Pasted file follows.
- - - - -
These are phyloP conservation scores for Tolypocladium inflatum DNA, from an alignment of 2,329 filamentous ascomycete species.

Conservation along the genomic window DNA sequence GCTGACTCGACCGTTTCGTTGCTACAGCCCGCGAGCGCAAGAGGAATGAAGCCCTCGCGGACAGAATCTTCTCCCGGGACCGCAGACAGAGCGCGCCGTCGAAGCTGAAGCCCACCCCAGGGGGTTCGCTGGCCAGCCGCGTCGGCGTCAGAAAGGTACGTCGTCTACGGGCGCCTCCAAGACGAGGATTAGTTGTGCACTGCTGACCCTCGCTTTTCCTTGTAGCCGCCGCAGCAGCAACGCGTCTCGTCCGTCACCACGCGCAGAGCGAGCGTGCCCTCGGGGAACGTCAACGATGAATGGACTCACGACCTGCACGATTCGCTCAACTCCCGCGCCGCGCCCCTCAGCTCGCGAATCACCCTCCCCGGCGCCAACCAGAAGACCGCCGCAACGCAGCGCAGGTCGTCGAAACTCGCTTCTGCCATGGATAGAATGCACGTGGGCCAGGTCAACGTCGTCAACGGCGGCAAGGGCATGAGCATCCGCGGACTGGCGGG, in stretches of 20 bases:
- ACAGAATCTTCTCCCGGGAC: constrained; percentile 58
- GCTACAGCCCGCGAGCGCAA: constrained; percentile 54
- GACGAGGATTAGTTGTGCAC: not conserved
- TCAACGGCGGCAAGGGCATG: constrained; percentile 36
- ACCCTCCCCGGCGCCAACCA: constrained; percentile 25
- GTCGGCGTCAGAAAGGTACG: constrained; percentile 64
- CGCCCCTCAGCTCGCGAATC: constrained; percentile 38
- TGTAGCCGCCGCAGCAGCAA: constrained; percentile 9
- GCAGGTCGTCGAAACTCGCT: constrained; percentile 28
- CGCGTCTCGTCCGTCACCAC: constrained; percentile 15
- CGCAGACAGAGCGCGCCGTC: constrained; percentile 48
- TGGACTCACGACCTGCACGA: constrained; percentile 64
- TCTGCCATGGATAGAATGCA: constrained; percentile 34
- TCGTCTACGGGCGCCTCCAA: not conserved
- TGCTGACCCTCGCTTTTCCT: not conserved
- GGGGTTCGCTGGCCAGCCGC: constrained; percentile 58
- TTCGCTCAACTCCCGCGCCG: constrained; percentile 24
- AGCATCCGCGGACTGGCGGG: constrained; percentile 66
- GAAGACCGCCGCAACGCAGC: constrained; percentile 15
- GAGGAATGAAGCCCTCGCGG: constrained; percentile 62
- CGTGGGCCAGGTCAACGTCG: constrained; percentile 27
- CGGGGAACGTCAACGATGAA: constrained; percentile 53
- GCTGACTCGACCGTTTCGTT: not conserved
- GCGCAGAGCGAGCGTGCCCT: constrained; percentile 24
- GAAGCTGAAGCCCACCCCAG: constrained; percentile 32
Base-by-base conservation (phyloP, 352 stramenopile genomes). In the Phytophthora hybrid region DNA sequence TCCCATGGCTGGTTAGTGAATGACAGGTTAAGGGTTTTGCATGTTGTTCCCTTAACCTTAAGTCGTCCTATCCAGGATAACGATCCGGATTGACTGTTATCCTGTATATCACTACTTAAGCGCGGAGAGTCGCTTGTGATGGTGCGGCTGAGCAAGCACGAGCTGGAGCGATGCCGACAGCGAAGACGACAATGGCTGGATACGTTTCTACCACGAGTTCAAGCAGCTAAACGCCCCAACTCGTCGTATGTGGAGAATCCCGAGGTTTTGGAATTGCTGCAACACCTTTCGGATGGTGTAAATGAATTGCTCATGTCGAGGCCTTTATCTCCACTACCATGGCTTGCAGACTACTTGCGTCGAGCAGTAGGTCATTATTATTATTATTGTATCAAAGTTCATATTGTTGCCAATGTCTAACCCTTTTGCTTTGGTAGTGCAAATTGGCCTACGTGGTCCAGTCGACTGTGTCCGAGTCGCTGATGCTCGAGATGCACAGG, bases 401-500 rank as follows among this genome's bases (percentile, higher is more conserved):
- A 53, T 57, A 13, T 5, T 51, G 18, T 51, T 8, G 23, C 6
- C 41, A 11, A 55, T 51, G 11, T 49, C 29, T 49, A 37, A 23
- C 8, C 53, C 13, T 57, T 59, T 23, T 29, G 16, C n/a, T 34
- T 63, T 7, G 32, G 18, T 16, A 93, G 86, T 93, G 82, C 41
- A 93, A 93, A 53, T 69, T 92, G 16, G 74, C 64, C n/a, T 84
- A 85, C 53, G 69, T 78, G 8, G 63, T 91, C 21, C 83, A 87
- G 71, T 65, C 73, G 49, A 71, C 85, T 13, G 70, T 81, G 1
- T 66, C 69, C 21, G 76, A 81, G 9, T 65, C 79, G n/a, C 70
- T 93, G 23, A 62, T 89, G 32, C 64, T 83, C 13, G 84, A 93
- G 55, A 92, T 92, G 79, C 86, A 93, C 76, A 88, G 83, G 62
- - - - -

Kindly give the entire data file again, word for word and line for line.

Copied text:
These are phyloP conservation scores for Tolypocladium inflatum DNA, from an alignment of 2,329 filamentous ascomycete species.

Conservation along the genomic window DNA sequence GCTGACTCGACCGTTTCGTTGCTACAGCCCGCGAGCGCAAGAGGAATGAAGCCCTCGCGGACAGAATCTTCTCCCGGGACCGCAGACAGAGCGCGCCGTCGAAGCTGAAGCCCACCCCAGGGGGTTCGCTGGCCAGCCGCGTCGGCGTCAGAAAGGTACGTCGTCTACGGGCGCCTCCAAGACGAGGATTAGTTGTGCACTGCTGACCCTCGCTTTTCCTTGTAGCCGCCGCAGCAGCAACGCGTCTCGTCCGTCACCACGCGCAGAGCGAGCGTGCCCTCGGGGAACGTCAACGATGAATGGACTCACGACCTGCACGATTCGCTCAACTCCCGCGCCGCGCCCCTCAGCTCGCGAATCACCCTCCCCGGCGCCAACCAGAAGACCGCCGCAACGCAGCGCAGGTCGTCGAAACTCGCTTCTGCCATGGATAGAATGCACGTGGGCCAGGTCAACGTCGTCAACGGCGGCAAGGGCATGAGCATCCGCGGACTGGCGGG, in stretches of 20 bases:
- ACAGAATCTTCTCCCGGGAC: constrained; percentile 58
- GCTACAGCCCGCGAGCGCAA: constrained; percentile 54
- GACGAGGATTAGTTGTGCAC: not conserved
- TCAACGGCGGCAAGGGCATG: constrained; percentile 36
- ACCCTCCCCGGCGCCAACCA: constrained; percentile 25
- GTCGGCGTCAGAAAGGTACG: constrained; percentile 64
- CGCCCCTCAGCTCGCGAATC: constrained; percentile 38
- TGTAGCCGCCGCAGCAGCAA: constrained; percentile 9
- GCAGGTCGTCGAAACTCGCT: constrained; percentile 28
- CGCGTCTCGTCCGTCACCAC: constrained; percentile 15
- CGCAGACAGAGCGCGCCGTC: constrained; percentile 48
- TGGACTCACGACCTGCACGA: constrained; percentile 64
- TCTGCCATGGATAGAATGCA: constrained; percentile 34
- TCGTCTACGGGCGCCTCCAA: not conserved
- TGCTGACCCTCGCTTTTCCT: not conserved
- GGGGTTCGCTGGCCAGCCGC: constrained; percentile 58
- TTCGCTCAACTCCCGCGCCG: constrained; percentile 24
- AGCATCCGCGGACTGGCGGG: constrained; percentile 66
- GAAGACCGCCGCAACGCAGC: constrained; percentile 15
- GAGGAATGAAGCCCTCGCGG: constrained; percentile 62
- CGTGGGCCAGGTCAACGTCG: constrained; percentile 27
- CGGGGAACGTCAACGATGAA: constrained; percentile 53
- GCTGACTCGACCGTTTCGTT: not conserved
- GCGCAGAGCGAGCGTGCCCT: constrained; percentile 24
- GAAGCTGAAGCCCACCCCAG: constrained; percentile 32
Base-by-base conservation (phyloP, 352 stramenopile genomes). In the Phytophthora hybrid region DNA sequence TCCCATGGCTGGTTAGTGAATGACAGGTTAAGGGTTTTGCATGTTGTTCCCTTAACCTTAAGTCGTCCTATCCAGGATAACGATCCGGATTGACTGTTATCCTGTATATCACTACTTAAGCGCGGAGAGTCGCTTGTGATGGTGCGGCTGAGCAAGCACGAGCTGGAGCGATGCCGACAGCGAAGACGACAATGGCTGGATACGTTTCTACCACGAGTTCAAGCAGCTAAACGCCCCAACTCGTCGTATGTGGAGAATCCCGAGGTTTTGGAATTGCTGCAACACCTTTCGGATGGTGTAAATGAATTGCTCATGTCGAGGCCTTTATCTCCACTACCATGGCTTGCAGACTACTTGCGTCGAGCAGTAGGTCATTATTATTATTATTGTATCAAAGTTCATATTGTTGCCAATGTCTAACCCTTTTGCTTTGGTAGTGCAAATTGGCCTACGTGGTCCAGTCGACTGTGTCCGAGTCGCTGATGCTCGAGATGCACAGG, bases 401-500 rank as follows among this genome's bases (percentile, higher is more conserved):
- A 53, T 57, A 13, T 5, T 51, G 18, T 51, T 8, G 23, C 6
- C 41, A 11, A 55, T 51, G 11, T 49, C 29, T 49, A 37, A 23
- C 8, C 53, C 13, T 57, T 59, T 23, T 29, G 16, C n/a, T 34
- T 63, T 7, G 32, G 18, T 16, A 93, G 86, T 93, G 82, C 41
- A 93, A 93, A 53, T 69, T 92, G 16, G 74, C 64, C n/a, T 84
- A 85, C 53, G 69, T 78, G 8, G 63, T 91, C 21, C 83, A 87
- G 71, T 65, C 73, G 49, A 71, C 85, T 13, G 70, T 81, G 1
- T 66, C 69, C 21, G 76, A 81, G 9, T 65, C 79, G n/a, C 70
- T 93, G 23, A 62, T 89, G 32, C 64, T 83, C 13, G 84, A 93
- G 55, A 92, T 92, G 79, C 86, A 93, C 76, A 88, G 83, G 62